Like they'll be in power in 2018.
48 posts • joined 24 Jun 2011
The in-flight entertainment was never a reason to choose Qantas. Besides, once I had *any* form of entertainment that was out of the THIS IS YOUR CABIN CREW SHOUTING THROUGH YOUR EARPHONES, YOU ARE ON A PLANE, IT IS GOING SOMEWHERE, THAT PLACE HAS WEATHER, ENJOY YOUR FLIGHT ear pain loop it won over anything any airline had to offer, even if it was just an mp3 player, screens be damned.
The business is apparently built on "you can't trust anyone else in the play store, but you can trust us" and there's no evidence as to why and plenty of unusual permissions that I would suspect indicate malware from anyone.
e.g. Phone calls
directly call phone numbers
reroute outgoing calls
read phone status and identity
I maybe get reading the IMEI for your billing requirements, but calling phone numbers and routing calls have nothing to do with the headline of "stopping those naughty apps with their dodgy permissions".
Neither does the nanny crap with "stopping texting while driving" which is what? Some kind of parental setting for people who have children that are somehow old enough to drive, but not old enough to take responsibility for their own phone, and that requires the GPS to be on all the time?
Maybe you should have invested less millions in development and done one thing well, with a minimum permission set so you could explain why you need each one. Instead you're an example of why the permission model on android is ridiculous.
Re: expected revenue from tax levied at has already been accounted for
That would be taxes to pay for the related benefits to zero out the one against the other. The whole thing was likely slightly revenue negative as they never seemed to cost anything properly, but you know, rant away, conspiracy theorists are fun.
Gotta admit, skimmed a little, but I didn't see anything that Windows 8 enabled over the same hardware with Windows 7, and without getting initial drop in productivity while they struggle to get that Metro UI crap off their screen and into the applications they actually want.
But hey, I'm not writing puff advertisment pieces and passing them off as journalism.
Re: In the immortal words of Monica Dickens,
Oovie is $3:50 a night and has all kinds of freebies and discounts on top of that, and I can still barely be bothered to commit to turning up 2 days running to the supermarket.
That would make $4 a good price for "just out of the theater" streaming, then I might watch more than 2 newest release movies a year. And yeah, I don't pirate them either.
More and more delivery systems for non-existant content.
It's good of el Reg to continue to accept their press releases, but Quickflix streaming is a wasteland. I actually consider their advertising to be bait and switch given they don't have any TV shows at all but their help page says:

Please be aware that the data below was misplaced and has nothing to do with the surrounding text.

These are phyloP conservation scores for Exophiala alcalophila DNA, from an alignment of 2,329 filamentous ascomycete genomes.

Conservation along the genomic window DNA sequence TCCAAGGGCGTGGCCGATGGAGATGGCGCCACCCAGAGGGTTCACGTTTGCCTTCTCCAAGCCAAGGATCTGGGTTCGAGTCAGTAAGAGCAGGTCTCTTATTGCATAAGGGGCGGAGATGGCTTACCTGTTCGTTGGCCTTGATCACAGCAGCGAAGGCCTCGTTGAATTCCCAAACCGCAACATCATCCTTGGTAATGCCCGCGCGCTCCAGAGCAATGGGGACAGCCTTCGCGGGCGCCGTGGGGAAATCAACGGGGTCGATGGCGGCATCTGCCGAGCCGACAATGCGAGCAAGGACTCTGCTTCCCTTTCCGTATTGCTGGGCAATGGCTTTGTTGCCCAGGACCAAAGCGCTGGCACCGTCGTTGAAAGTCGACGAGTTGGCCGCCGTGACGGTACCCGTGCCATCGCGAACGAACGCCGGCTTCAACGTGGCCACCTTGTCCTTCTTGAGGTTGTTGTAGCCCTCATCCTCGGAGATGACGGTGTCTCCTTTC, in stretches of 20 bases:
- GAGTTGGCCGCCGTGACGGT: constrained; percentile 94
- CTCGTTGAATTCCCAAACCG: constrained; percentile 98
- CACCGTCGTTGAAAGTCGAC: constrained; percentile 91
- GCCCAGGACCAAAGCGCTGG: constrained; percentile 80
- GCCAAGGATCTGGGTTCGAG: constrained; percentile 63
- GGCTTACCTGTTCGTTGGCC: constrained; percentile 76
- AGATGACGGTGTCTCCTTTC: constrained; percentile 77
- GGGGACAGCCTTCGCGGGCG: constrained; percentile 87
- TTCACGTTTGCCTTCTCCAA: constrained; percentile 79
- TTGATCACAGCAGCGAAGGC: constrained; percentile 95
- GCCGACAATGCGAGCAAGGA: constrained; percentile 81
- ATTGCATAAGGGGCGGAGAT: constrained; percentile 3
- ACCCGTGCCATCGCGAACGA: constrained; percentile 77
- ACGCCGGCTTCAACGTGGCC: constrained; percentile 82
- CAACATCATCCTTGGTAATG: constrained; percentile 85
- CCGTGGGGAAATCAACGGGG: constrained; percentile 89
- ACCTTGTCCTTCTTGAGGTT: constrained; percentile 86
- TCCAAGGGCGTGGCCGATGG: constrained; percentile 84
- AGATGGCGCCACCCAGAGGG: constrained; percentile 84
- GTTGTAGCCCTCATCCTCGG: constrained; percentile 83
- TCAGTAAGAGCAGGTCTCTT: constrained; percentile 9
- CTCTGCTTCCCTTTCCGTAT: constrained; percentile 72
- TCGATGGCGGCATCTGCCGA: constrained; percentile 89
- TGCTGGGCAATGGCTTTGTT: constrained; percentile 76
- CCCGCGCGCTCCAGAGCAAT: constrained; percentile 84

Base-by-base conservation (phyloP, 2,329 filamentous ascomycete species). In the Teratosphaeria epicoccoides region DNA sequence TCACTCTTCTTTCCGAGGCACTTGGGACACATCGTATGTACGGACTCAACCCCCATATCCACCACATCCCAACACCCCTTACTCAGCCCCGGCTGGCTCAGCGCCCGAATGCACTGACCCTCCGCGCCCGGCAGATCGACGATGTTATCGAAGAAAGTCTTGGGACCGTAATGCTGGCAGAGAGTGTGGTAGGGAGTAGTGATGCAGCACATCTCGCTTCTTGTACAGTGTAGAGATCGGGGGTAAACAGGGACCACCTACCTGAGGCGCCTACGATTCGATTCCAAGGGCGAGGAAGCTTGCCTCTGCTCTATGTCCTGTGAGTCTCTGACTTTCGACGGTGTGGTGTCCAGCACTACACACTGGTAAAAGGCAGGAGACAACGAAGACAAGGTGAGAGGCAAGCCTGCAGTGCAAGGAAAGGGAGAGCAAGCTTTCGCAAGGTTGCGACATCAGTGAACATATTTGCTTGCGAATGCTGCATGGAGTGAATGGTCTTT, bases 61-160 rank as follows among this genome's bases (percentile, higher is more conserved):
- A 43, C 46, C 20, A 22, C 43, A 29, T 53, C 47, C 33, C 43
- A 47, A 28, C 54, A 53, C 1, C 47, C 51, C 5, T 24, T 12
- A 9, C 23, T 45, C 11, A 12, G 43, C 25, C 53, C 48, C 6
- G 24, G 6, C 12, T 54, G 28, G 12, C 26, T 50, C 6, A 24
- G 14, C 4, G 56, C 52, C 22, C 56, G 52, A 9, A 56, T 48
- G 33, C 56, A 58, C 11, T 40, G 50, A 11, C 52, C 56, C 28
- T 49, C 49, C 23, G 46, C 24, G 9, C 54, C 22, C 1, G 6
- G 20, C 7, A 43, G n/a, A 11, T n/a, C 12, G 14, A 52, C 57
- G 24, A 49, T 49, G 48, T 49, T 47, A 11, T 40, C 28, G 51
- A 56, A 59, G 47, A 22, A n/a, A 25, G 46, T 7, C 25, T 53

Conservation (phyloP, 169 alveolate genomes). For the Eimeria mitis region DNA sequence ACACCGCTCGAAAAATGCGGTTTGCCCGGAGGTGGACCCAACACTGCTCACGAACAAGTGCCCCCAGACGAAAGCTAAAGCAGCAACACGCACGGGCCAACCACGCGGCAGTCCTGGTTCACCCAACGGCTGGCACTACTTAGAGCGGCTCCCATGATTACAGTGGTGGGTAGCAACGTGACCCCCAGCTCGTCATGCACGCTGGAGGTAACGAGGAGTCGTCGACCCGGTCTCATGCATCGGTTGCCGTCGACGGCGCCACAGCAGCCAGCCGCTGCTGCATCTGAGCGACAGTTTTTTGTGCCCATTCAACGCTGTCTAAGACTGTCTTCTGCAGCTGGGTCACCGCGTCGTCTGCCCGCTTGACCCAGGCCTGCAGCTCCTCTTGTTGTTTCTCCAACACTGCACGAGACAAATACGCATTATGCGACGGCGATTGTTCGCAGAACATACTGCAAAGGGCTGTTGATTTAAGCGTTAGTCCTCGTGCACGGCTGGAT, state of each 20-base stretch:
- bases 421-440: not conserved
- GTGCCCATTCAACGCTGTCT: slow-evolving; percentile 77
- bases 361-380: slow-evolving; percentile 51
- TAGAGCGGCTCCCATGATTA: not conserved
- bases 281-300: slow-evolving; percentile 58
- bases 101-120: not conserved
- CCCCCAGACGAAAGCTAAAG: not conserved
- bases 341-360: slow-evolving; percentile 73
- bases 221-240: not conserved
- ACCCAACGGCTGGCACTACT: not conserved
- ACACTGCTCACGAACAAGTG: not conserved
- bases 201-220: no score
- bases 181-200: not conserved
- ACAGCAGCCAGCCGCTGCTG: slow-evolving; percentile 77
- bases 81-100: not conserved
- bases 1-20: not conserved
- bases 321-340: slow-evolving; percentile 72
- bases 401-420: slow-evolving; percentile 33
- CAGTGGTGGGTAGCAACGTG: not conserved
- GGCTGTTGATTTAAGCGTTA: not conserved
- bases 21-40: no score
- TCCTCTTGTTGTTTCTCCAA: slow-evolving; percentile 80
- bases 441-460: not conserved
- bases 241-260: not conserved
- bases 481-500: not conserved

"Enjoy the flexibility of watching Movies and TV shows via the post or online with one of our great value subscription packages."
And their meta on Google is:
"Over 50000 Movie & TV Show titles for hire. Unlimited hours of movie streaming available. NO late fees, NO lock-in contracts and postage is FREE!"
But their entire streaming catalog is 290 titles at the moment, 25 of those released 2010 or 2011.
The author handily ingnores the fact that patching and rebooting 100 virtual servers has a labor cost too.
The security argument is even more laughable, given the difficulty of tracking, monitoring and cleaning those servers should a windows worm make it onto the network. Just tracking ownership of a fleet of servers that has no limiting factor is bad enough.
Wonderful, you can download 200Gb of pr0n and moviez at 500kbs for cheaper than NBN pricing. Similarly I could commute the 20 minutes to work on a motorbike for cheaper too, and it would only cost me 20 minutes extra at either end in changing clothes. If I wanted to take an hour to bicycle in it would be cheaper again! Cheaper is better, on your bike!
Next you compare dedicated wired bandwidth with a highly contested wireless connection. I regularly use both Telstra and Three 3G connections and even though the average bandwidth used on these services is tiny, you rapidly see the effect of bandwidth connection if a few people are trying to do a sustained download.
The NBN does not close the market, if someone wants to build a competing technology there is nothing to stop them doing so. However, most advocates of competition forget that stops at the outskirts of Sydney and Melbourne and no private telco would build coverage for 96% of Australia at even bandwidth regardless of the technology used. If you can get 90% of the income for 10% of the expenditure that's exactly what you do. You only have to look at the competing telco's mobile coverage to see how that works.
As for SME's, they're dying for a decent network at a reasonable price. The article mentioned TransACT and how hard it is to get numbers on business connections in general, here's a recent TransACT quote for comparison with NBN prices:
- 50Mbit connection
- 24 month contract
Installation charge: $10,000
Monthly charge: $1650
Download Supplied: zero
That's right, bandwidth goes on top of that. And the same company will do a 100/20Mbit connection for consumers for $149.95/month + bandwidth costs.
Maths is hard
Perhaps it's SATA II because 3Gb/s > 250MB/s
Unless you're talking one of the 500MB/s drives there's no point in putting a SATA III interface on a drive that isn't capable of filling a SATA II bus. Except that middle management types might be willing to pay more for the same performance...